(1/676) Characterization and expression of the cDNA encoding a new kind of phospholipid transfer protein, the phosphatidylglycerol/phosphatidylinositol transfer protein from Aspergillus oryzae: evidence of a putative membrane targeted phospholipid transfer protein in fungi.

The full-length cDNA of a phospholipid transfer protein (PLTP) was isolated from Aspergillus oryzae by a RACE-PCR procedure using degenerated primer pool selected from the N-terminal sequence of the purified phosphatidylinositol/phosphatidylglycerol transfer protein (PG/PI-TP). The cDNA encodes a 173 amino acid protein of 18823 Da. The deduced amino acid sequence from position 38 to 67 is 100% identical to the N-terminal sequence (first 30 amino acids) of the purified PG/PI-TP. This amino acid sequence is preceded by a leader peptide of 37 amino acids which is predicted to be composed of a signal peptide of 21 amino acids followed by an extra-sequence of 16 amino acids, or a membrane anchor protein signal (amino acid 5-29). This strongly suggests that the PG/PI-TP is a targeted protein. The deduced mature protein is 138 amino acids long with a predicted molecular mass of 14933 Da. Comparison of the deduced PG/PI-TP sequence with other polypeptide sequences available in databases revealed a homology with a protein deduced from an open reading frame coding for an unknown protein in Saccharomyces cerevisiae (36% identity and 57% similarity). Apart from this homology, the PG/PI-TP is unique and specific to the filamentous fungi on the basis of comparison of PLTP protein sequences. Northern blot analysis of RNA isolated from A. oryzae cultures grown on glucose or glucose supplemented with phospholipids suggests that the PG/PI-TP is transcribed by only one RNA species and allows us to show that expression of the protein is regulated at the messenger RNA level.  (+info)

(2/676) Targeted mutation of plasma phospholipid transfer protein gene markedly reduces high-density lipoprotein levels.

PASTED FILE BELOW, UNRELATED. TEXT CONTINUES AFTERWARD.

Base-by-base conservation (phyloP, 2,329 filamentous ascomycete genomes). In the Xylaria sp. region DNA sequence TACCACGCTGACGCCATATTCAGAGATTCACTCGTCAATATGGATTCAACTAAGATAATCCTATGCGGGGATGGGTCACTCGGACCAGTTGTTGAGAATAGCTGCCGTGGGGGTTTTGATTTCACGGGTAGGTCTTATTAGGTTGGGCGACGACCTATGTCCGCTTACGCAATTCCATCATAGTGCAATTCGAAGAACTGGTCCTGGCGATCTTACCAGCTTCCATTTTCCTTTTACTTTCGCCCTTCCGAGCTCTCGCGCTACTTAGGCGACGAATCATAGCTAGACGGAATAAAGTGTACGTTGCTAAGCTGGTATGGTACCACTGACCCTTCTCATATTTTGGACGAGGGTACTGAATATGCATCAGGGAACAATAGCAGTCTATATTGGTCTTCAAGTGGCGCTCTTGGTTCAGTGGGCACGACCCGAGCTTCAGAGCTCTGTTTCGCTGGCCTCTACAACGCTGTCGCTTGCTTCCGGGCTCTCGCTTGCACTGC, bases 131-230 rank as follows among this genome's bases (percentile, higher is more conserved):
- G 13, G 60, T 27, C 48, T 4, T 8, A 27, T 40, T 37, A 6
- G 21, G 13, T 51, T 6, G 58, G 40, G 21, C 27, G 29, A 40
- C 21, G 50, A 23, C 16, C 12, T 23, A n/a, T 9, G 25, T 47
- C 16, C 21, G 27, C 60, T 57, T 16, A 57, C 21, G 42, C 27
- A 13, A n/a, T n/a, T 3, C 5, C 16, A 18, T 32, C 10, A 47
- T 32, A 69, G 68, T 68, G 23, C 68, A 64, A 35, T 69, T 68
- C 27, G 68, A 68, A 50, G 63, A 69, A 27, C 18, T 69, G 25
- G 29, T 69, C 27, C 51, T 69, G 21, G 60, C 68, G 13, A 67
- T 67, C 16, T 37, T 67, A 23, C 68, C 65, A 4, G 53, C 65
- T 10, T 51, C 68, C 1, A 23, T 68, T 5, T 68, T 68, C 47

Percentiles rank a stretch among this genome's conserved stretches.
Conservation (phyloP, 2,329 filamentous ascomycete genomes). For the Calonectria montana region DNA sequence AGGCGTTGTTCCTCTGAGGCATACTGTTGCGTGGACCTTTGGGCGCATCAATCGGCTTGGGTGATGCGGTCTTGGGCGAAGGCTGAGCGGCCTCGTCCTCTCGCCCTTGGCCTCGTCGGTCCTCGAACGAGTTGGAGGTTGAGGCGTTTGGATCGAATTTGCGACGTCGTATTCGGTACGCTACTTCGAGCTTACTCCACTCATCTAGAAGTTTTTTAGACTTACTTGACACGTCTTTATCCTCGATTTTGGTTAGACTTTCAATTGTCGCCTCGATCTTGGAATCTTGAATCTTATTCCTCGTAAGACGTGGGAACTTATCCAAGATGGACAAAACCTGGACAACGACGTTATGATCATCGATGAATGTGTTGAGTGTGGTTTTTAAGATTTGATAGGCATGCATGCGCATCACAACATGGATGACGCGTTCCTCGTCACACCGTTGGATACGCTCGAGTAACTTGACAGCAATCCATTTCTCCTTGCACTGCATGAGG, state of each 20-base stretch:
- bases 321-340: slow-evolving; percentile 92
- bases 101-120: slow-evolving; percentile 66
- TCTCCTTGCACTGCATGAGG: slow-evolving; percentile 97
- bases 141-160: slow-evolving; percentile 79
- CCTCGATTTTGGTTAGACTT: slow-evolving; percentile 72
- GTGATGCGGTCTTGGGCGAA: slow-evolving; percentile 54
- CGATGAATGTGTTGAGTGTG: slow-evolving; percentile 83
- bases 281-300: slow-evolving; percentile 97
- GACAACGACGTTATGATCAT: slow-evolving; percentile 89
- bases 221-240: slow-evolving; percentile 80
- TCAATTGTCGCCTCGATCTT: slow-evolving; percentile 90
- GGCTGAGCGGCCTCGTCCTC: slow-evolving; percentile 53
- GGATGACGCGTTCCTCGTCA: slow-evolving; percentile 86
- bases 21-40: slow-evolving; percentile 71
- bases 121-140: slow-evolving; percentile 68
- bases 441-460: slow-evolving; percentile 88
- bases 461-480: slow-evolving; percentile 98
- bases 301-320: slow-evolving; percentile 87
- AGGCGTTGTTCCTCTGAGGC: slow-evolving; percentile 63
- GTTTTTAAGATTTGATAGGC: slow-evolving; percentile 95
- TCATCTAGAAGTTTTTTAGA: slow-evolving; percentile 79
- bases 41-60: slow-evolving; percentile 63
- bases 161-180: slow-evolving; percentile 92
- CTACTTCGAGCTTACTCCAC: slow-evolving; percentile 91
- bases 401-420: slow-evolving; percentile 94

It has been proposed that the plasma phospholipid transfer protein (PLTP) facilitates the transfer of phospholipids and cholesterol from triglyceride-rich lipoproteins (TRL) into high-density lipoproteins (HDL). To evaluate the in vivo role of PLTP in lipoprotein metabolism, we used homologous recombination in embryonic stem cells and produced mice with no PLTP gene expression. Analysis of plasma of F2 homozygous PLTP-/- mice showed complete loss of phosphatidylcholine, phosphatidylethanolamine, phosphatidylinositol, sphingomyelin, and partial loss of free cholesterol transfer activities. Moreover, the in vivo transfer of [3H]phosphatidylcholine ether from very-low-density proteins (VLDL) to HDL was abolished in PLTP-/- mice. On a chow diet, PLTP-/- mice showed marked decreases in HDL phospholipid (60%), cholesterol (65%), and apo AI (85%), but no significant change in non-HDL lipid or apo B levels, compared with wild-type littermates. On a high-fat diet, HDL levels were similarly decreased, but there was also an increase in VLDL and LDL phospholipids (210%), free cholesterol (60%), and cholesteryl ester (40%) without change in apo B levels, suggesting accumulation of surface components of TRL. Vesicular lipoproteins were shown by negative-stain electron microscopy of the free cholesterol- and phospholipid-enriched IDL/LDL fraction. Thus, PLTP is the major factor facilitating transfer of VLDL phospholipid into HDL. Reduced plasma PLTP activity causes markedly decreased HDL lipid and apoprotein, demonstrating the importance of transfer of surface components of TRL in the maintenance of HDL levels. Vesicular lipoproteins accumulating in PLTP-/- mice on a high-fat diet could influence the development of atherosclerosis.  (+info)

(3/676) Stomatocytosis is absent in "stomatin"-deficient murine red blood cells.

To examine the relationship between erythrocyte membrane protein 7. 2b deficiency and the hemolytic anemia of human hereditary stomatocytosis, we created 7.2b knock-out mice by standard gene targeting approaches. Immunoblots showed that homozygous knock-out mice completely lacked erythrocyte protein 7.2b. Despite the absence of protein 7.2b, there was no hemolytic anemia and mouse red blood cells (RBCs) were normal in morphology, cell indices, hydration status, monovalent cation content, and ability to translocate lipids. The absence of the phenotype of hereditary stomatocytosis implies that protein 7.2b deficiency plays no direct role in the etiology of this disorder and casts doubt on the previously proposed role of this protein as a mediator of cation transport in RBC.  (+info)

(4/676) Phospholipid transfer protein (PLTP) causes proteolytic cleavage of apolipoprotein A-I.